Let's take a look at this in action on the word-tokenized text we saw earlier:
toks = tkn(txt) print(coll_repr(tkn(txt), 31))
Just like with
SubwordTokenizer, we need to call
Numericalize; this is how we create the vocab. That means we'll need our tokenized corpus first. Since tokenization takes a while, it's done in parallel by fastai; but for this manual walkthrough, we'll use a small subset:
toks200 = txts[:200].map(tkn) toks200
We can pass this to
setup to create our vocab:
num = Numericalize() num.setup(toks200) coll_repr(num.vocab,20)
Our special rules tokens appear first, and then every word appears once, in frequency order. The defaults to
max_vocab=60000 results in fastai replacing all words other than the most common 60,000 with a special unknown word token,
xxunk. This is useful to avoid having an overly large embedding matrix, since that can slow down training and use up too much memory, and can also mean that there isn't enough data to train useful representations for rare words. However, this last issue is better handled by setting
min_freq; the default
min_freq=3 means that any word appearing less than three times is replaced with
fastai can also numericalize your dataset using a vocab that you provide, by passing a list of words as the
Once we've created our
Numericalize object, we can use it as if it were a function:
nums = num(toks)[:20]; nums
tensor([ 2, 8, 21, 28, 11, 90, 18, 59, 0, 45, 9, 351, 499, 11, 72, 533, 584, 146, 29, 12])
This time, our tokens have been converted to a tensor of integers that our model can receive. We can check that they map back to the original text:
' '.join(num.vocab[o] for o in nums)
'xxbos xxmaj this movie , which i just xxunk at the video store , has apparently sit around for a'
Now that we have numbers, we need to put them in batches for our model.
When dealing with images, we needed to resize them all to the same height and width before grouping them together in a mini-batch so they could stack together efficiently in a single tensor. Here it's going to be a little different, because one cannot simply resize text to a desired length. Also, we want our language model to read text in order, so that it can efficiently predict what the next word is. This means that each new batch should begin precisely where the previous one left off.
Suppose we have the following text:
: In this chapter, we will go back over the example of classifying movie reviews we studied in chapter 1 and dig deeper under the surface. First we will look at the processing steps necessary to convert text into numbers and how to customize it. By doing this, we'll have another example of the PreProcessor used in the data block API.\nThen we will study how we build a language model and train it for a while.
The tokenization process will add special tokens and deal with punctuation to return this text:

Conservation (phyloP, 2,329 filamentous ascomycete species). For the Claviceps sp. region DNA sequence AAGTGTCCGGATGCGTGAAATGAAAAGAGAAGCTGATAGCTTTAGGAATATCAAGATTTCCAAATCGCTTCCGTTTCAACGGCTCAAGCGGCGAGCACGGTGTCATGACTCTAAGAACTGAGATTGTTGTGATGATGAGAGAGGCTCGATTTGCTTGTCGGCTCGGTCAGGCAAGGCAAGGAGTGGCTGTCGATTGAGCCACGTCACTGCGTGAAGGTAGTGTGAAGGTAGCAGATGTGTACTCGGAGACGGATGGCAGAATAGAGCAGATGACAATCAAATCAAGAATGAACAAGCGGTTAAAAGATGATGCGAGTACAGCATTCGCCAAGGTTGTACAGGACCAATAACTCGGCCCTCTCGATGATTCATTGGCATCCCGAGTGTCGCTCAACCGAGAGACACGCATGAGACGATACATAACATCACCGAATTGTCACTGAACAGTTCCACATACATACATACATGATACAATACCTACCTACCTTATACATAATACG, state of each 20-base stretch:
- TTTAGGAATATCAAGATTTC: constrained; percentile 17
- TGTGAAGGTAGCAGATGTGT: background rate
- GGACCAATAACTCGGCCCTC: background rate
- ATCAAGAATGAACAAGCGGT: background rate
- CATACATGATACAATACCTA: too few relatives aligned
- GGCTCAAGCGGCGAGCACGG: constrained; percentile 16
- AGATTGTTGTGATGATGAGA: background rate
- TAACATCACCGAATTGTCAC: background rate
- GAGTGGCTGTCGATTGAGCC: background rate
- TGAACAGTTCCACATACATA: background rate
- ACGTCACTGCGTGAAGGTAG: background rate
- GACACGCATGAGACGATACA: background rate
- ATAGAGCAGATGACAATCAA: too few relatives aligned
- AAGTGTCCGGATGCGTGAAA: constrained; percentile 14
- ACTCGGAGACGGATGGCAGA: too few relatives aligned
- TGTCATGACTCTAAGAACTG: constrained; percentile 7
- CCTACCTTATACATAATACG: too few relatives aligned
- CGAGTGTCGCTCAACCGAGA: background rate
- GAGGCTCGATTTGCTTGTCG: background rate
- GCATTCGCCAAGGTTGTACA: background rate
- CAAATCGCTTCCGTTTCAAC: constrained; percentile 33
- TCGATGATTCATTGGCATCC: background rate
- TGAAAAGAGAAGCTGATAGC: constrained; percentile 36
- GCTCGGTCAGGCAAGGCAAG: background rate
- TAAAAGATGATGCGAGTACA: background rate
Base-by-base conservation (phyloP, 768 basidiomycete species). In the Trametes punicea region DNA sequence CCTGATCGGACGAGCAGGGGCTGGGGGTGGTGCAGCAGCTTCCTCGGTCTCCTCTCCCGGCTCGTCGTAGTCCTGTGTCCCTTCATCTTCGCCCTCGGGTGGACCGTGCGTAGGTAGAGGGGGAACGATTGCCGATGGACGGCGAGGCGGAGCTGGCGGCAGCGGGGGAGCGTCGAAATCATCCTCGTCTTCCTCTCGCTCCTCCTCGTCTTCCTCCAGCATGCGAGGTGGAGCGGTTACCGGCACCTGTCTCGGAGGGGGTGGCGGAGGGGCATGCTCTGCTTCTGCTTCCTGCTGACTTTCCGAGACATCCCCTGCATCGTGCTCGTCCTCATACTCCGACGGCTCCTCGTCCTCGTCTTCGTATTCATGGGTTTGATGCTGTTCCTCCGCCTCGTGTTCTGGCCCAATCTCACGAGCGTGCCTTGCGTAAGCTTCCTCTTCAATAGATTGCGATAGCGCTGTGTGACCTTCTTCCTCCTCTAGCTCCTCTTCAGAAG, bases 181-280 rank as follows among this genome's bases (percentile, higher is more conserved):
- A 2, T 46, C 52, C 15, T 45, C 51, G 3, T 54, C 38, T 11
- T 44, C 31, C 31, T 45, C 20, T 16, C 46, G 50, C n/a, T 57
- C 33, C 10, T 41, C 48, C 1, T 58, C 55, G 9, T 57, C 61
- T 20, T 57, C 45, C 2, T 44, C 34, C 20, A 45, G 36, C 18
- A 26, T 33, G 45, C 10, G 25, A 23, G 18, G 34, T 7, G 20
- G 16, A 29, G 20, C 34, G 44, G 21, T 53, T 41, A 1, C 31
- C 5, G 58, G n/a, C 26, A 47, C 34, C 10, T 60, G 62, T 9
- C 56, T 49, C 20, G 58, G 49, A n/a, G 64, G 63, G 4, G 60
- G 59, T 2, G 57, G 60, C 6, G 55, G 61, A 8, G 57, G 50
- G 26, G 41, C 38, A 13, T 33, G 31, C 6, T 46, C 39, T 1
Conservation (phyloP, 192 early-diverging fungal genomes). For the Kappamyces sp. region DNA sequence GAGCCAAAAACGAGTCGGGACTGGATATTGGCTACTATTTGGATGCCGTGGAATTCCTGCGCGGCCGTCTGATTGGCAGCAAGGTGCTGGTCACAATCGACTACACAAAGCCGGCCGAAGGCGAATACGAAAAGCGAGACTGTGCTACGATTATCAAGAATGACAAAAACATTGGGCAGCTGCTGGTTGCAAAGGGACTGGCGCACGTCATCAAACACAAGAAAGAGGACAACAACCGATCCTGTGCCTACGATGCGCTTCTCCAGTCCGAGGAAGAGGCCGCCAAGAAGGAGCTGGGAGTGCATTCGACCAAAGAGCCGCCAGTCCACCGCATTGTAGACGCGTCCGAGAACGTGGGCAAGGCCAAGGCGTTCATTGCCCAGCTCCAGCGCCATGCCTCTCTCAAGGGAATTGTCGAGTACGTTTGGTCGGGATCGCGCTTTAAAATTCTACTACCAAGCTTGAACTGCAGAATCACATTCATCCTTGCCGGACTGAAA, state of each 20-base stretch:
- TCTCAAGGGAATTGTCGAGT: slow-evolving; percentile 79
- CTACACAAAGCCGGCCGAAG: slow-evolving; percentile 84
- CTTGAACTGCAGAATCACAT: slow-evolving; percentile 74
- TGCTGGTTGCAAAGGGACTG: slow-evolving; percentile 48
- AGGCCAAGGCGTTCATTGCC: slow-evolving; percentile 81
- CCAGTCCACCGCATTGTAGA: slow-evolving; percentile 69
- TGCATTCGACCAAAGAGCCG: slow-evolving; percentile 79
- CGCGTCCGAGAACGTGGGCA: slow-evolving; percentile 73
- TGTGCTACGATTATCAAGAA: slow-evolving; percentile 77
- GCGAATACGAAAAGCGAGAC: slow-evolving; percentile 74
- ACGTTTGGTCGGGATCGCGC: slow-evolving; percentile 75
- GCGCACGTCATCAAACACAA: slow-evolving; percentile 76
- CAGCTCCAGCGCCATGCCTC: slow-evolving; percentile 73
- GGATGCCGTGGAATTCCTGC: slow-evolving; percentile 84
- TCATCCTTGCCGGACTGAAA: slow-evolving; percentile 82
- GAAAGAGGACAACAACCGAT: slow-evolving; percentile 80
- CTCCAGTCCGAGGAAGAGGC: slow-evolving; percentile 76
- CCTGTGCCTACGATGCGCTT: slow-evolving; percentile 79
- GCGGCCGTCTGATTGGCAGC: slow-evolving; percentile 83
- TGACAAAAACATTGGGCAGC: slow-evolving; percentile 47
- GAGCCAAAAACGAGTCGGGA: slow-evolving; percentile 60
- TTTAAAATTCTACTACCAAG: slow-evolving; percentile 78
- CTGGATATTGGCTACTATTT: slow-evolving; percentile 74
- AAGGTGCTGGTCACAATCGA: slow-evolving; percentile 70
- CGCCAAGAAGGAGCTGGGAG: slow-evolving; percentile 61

: xxbos xxmaj in this chapter , we will go back over the example of classifying movie reviews we studied in chapter 1 and dig deeper under the surface . xxmaj first we will look at the processing steps necessary to convert text into numbers and how to customize it . xxmaj by doing this , we 'll have another example of the preprocessor used in the data block xxup api . \n xxmaj then we will study how we build a language model and train it for a while .
We now have 90 tokens, separated by spaces. Let's say we want a batch size of 6. We need to break this text into 6 contiguous parts of length 15:
#hide_input stream = "In this chapter, we will go back over the example of classifying movie reviews we studied in chapter 1 and dig deeper under the surface. First we will look at the processing steps necessary to convert text into numbers and how to customize it. By doing this, we'll have another example of the PreProcessor used in the data block API.\nThen we will study how we build a language model and train it for a while." tokens = tkn(stream) bs,seq_len = 6,15 d_tokens = np.array([tokens[i*seq_len:(i+1)*seq_len] for i in range(bs)]) df = pd.DataFrame(d_tokens) display(HTML(df.to_html(index=False,header=None)))
In a perfect world, we could then give this one batch to our model. But that approach doesn't scale, because outside of this toy example it's unlikely that a single batch containing all the texts would fit in our GPU memory (here we have 90 tokens, but all the IMDb reviews together give several million).
So, we need to divide this array more finely into subarrays of a fixed sequence length. It is important to maintain order within and across these subarrays, because we will use a model that maintains a state so that it remembers what it read previously when predicting what comes next.
Going back to our previous example with 6 batches of length 15, if we chose a sequence length of 5, that would mean we first feed the following array:
#hide_input bs,seq_len = 6,5 d_tokens = np.array([tokens[i*15:i*15+seq_len] for i in range(bs)]) df = pd.DataFrame(d_tokens) display(HTML(df.to_html(index=False,header=None)))
Then this one:
#hide_input bs,seq_len = 6,5 d_tokens = np.array([tokens[i*15+seq_len:i*15+2*seq_len] for i in range(bs)]) df = pd.DataFrame(d_tokens) display(HTML(df.to_html(index=False,header=None)))
#hide_input bs,seq_len = 6,5 d_tokens = np.array([tokens[i*15+10:i*15+15] for i in range(bs)]) df = pd.DataFrame(d_tokens) display(HTML(df.to_html(index=False,header=None)))
Going back to our movie reviews dataset, the first step is to transform the individual texts into a stream by concatenating them together. As with images, it's best to randomize the order of the inputs, so at the beginning of each epoch we will shuffle the entries to make a new stream (we shuffle the order of the documents, not the order of the words inside them, or the texts would not make sense anymore!).